1983 – there was no cell phone, no DVD or Blu-ray, and no Internet.
1983 was also the year of David Cronenberg’s first fully realized masterpiece, the prophetic Videodrome.
This is part two of a four-part series on the oeuvre of visionary filmmaker David Cronenberg.
David Cronenberg originally developed his ideas for Videodrome in a 1975 treatment entitled “Network of Blood.” The draft included themes already integral to Cronenberg’s films to date – concepts of overreaching technologies, societal paranoia, body horror and sadomasochism – but in a more mature and realized rendition. After the commercial success of Scanners, studios took notice and Cronenberg could finally bring his terrifying vision to the screen.
Videodrome stars James Woods as cable television producer Max Renn, who accidently comes across an errant video signal. The signal’s images of torture and porn are fresh, intriguing, and they seem so real – just what Max needs to boost the company’s sales.
“It’s just torture and murder. No plot, no characters, very, very realistic. I think it’s what’s next.” ~ Max Renn
While Max pursues the source of this signal, he begins a complicated relationship with radio personality Nicki Brand (Deborah Harry of Blondie) that challenges his own appetite for sadomasochistic tendencies. Max and Nicki’s pursuit of Videodrome will ultimately reveal a devastating and horrifying truth.
Cronenberg’s daring and explicit approach may not have surprised those who had been following his films, but the establishment was another matter. The MPAA originally certified Videodrome with an X-rating (the kiss of death for any commercial success), but Cronenberg appealed to the MPAA, and even instituted several minor edits to secure an R-rating. Unfortunately, Universal also took matters into its own hands and subsequently added its own cuts (even after the MPAA’s approval). Thus, the film released in 1983 differed dramatically from Cronenberg’s original rendition.
Videodrome failed miserably in its initial theatrical release. It opened in February 1983 to 550 screens and earned only $2.1 million over two weeks of play.
Even so, Videodrome caught on with critics and select audiences, and its cult following grew. Janet Maslin of the New York Times admired that Cronenberg “is developing a real genius for this sort of thing.” TV Guide called Videodrome “a fascinating rumination on humanity, technology, entertainment, sex, and politics.”
But as with any Cronenberg film, there were those who did not understand or appreciate the filmmaker’s vision. The BBC commented that “Cronenberg sometimes becomes so stylistically exuberant that he forgets to harness his admittedly striking images to credibility and plot.” And Roger Ebert was scorching, calling Videodrome “one of the least entertaining films ever made.” Today, the film enjoys an overwhelmingly positive rating of 80% on the film Website Rotten Tomatoes.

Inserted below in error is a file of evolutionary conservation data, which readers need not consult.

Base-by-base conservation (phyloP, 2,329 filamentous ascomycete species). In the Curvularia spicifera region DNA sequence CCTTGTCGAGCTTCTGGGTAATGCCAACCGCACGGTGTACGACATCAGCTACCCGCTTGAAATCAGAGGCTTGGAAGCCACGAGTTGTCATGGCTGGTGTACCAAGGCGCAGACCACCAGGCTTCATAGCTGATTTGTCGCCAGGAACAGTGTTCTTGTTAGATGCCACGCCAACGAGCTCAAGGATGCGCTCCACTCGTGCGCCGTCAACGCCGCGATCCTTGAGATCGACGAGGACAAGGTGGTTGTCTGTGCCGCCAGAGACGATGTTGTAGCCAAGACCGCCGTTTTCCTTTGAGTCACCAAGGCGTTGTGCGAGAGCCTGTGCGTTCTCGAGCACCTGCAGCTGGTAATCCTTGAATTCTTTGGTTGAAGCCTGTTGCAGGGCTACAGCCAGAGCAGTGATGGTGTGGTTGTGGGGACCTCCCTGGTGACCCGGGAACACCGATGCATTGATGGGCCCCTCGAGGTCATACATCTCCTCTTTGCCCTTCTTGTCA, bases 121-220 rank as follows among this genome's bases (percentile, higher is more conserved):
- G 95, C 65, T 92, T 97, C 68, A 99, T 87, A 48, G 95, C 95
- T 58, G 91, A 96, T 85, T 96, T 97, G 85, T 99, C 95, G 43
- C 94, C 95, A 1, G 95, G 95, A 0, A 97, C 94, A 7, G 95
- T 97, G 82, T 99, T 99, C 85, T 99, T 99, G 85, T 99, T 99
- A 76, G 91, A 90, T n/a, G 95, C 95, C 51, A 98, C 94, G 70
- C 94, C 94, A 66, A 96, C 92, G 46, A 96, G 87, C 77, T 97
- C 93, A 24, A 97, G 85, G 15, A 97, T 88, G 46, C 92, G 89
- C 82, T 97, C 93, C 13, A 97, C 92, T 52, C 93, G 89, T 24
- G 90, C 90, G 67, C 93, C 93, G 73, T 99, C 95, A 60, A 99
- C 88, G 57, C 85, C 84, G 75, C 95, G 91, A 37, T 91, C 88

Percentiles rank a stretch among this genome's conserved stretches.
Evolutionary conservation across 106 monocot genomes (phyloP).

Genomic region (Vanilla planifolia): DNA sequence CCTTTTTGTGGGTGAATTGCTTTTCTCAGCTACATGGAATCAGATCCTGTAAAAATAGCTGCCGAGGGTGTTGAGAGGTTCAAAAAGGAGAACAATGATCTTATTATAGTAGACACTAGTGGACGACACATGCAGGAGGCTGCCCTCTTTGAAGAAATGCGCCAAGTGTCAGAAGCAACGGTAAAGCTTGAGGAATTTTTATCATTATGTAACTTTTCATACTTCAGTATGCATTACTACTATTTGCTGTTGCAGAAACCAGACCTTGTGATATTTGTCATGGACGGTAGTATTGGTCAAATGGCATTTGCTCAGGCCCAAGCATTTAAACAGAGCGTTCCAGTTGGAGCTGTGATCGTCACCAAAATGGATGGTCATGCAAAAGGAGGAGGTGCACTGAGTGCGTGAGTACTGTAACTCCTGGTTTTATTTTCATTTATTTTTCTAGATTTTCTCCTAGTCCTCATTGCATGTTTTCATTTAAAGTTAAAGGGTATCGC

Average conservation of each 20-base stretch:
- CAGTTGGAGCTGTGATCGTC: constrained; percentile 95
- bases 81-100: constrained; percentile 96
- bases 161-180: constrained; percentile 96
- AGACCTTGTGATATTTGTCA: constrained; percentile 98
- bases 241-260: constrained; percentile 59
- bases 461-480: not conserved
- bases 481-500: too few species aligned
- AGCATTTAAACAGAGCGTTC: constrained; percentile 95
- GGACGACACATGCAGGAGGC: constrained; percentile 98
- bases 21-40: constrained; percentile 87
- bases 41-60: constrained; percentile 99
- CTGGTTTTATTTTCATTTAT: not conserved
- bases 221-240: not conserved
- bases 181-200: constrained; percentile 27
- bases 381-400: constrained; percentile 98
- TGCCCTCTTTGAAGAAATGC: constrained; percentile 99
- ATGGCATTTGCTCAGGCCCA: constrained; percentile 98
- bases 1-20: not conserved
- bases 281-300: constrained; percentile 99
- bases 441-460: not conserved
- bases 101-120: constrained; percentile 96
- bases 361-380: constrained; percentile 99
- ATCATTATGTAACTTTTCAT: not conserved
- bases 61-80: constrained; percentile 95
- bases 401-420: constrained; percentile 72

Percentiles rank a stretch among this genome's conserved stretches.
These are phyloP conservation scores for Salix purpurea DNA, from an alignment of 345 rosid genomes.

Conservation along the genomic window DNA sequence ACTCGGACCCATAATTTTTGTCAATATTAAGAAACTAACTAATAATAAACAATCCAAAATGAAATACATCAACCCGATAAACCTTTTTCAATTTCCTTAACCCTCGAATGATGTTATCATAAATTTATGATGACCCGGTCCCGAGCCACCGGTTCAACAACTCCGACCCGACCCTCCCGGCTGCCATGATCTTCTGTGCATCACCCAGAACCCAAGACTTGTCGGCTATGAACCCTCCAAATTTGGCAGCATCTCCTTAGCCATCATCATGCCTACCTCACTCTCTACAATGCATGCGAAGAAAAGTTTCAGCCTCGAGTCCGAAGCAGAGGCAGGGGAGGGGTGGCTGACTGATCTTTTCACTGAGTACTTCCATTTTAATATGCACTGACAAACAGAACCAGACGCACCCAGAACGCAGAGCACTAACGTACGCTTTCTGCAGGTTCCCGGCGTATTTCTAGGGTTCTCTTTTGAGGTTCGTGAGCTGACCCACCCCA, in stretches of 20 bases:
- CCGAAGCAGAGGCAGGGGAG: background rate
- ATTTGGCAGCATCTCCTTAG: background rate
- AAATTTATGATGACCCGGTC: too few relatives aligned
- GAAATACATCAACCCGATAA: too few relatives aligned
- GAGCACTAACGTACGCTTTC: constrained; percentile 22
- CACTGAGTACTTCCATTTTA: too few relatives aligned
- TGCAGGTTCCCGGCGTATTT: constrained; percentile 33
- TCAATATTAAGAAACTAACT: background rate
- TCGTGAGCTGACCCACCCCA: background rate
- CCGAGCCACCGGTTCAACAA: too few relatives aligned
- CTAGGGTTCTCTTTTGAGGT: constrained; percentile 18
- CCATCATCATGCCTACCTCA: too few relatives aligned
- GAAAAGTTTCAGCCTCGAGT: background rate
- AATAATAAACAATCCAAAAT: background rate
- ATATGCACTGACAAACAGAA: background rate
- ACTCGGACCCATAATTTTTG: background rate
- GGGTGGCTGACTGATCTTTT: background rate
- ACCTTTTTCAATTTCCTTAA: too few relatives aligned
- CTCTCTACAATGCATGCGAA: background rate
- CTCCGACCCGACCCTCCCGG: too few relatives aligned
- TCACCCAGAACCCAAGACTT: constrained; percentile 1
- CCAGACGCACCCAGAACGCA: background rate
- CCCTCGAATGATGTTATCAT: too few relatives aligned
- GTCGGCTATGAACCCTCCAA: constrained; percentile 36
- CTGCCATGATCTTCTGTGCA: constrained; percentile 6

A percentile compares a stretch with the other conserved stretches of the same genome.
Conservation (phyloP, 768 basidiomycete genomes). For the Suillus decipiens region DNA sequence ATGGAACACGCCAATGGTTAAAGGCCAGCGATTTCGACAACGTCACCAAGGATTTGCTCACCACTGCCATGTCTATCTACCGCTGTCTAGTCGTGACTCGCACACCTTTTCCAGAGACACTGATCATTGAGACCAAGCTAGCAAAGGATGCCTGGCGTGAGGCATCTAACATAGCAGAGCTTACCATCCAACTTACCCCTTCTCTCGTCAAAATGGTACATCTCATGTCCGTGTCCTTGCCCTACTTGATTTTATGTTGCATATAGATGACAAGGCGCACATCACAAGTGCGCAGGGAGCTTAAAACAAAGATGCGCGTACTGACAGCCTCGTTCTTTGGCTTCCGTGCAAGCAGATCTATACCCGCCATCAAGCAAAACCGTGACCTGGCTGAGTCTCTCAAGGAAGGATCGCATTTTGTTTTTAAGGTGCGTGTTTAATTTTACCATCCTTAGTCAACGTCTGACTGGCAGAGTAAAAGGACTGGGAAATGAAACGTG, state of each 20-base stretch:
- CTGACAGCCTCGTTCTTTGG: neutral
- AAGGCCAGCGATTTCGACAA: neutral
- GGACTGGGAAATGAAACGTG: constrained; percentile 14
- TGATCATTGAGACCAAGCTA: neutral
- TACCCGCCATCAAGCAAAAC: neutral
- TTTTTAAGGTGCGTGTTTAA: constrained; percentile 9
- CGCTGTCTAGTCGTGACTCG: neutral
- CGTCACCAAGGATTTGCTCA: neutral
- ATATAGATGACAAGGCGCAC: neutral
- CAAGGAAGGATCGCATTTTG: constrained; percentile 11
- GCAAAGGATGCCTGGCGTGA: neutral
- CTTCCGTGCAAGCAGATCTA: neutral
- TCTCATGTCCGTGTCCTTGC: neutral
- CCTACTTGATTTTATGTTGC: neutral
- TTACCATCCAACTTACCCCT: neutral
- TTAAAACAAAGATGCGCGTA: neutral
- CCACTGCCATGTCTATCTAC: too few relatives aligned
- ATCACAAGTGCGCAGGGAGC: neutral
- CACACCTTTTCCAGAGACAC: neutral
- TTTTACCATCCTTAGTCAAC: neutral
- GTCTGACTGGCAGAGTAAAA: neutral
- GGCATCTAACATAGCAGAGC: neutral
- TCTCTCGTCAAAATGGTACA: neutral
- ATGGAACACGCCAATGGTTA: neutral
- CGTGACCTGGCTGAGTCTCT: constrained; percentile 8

Cronenberg’s challenging sci-fi horror thriller was in keeping with his visionary tendencies. He pushed the bounds of his artistic explorations. His film seamlessly integrates daring themes and horrifying imagery, and it transcends its material by commenting on our culture in new and fascinating ways.
Videodrome is eerily prophetic in how it predicted so much of today’s culture – from internet avatars and the popularity of reality shows, to video chatting, cyber sex, torture porn, and even the paranoia associated with cell phones (and their connections to brain tumors).
The positive critical reception of Videodrome meant that Cronenberg was no longer considered on the fringe or even a straight-up horror film director. He had “arrived” as an acknowledged visionary (but admittedly, one who would continue to court controversy given his challenging themes and executions). But as a true visionary, the filmmaker was not content to rest on his laurels; he continued to challenge himself.
For his next film, Cronenberg would undertake something new in his creative process – not only would he direct material from another source, but he would also direct somebody else’s screenplay.
Initially, Jeffrey Boam’s screenplay adaption of Stephen King’s suspense thriller, The Dead Zone, might seem at odds with Cronenberg’s focus. The themes of “body horror” were no longer explicitly present – no mutating body growths, no exploding heads or even uncontrollable psycho-sexual urges – but one just needs to look a bit closer to see Cronenberg’s influences with The Dead Zone.
Christopher Walken portrays Johnny Smith, a schoolteacher in a sleepy town, who survives a traumatic car accident only to lie in a coma for five years. When he miraculously awakens, however, Johnny discovers that life has passed him by and that he now possesses a mysterious psychic ability to see premonitions and to potentially alter future possibilities.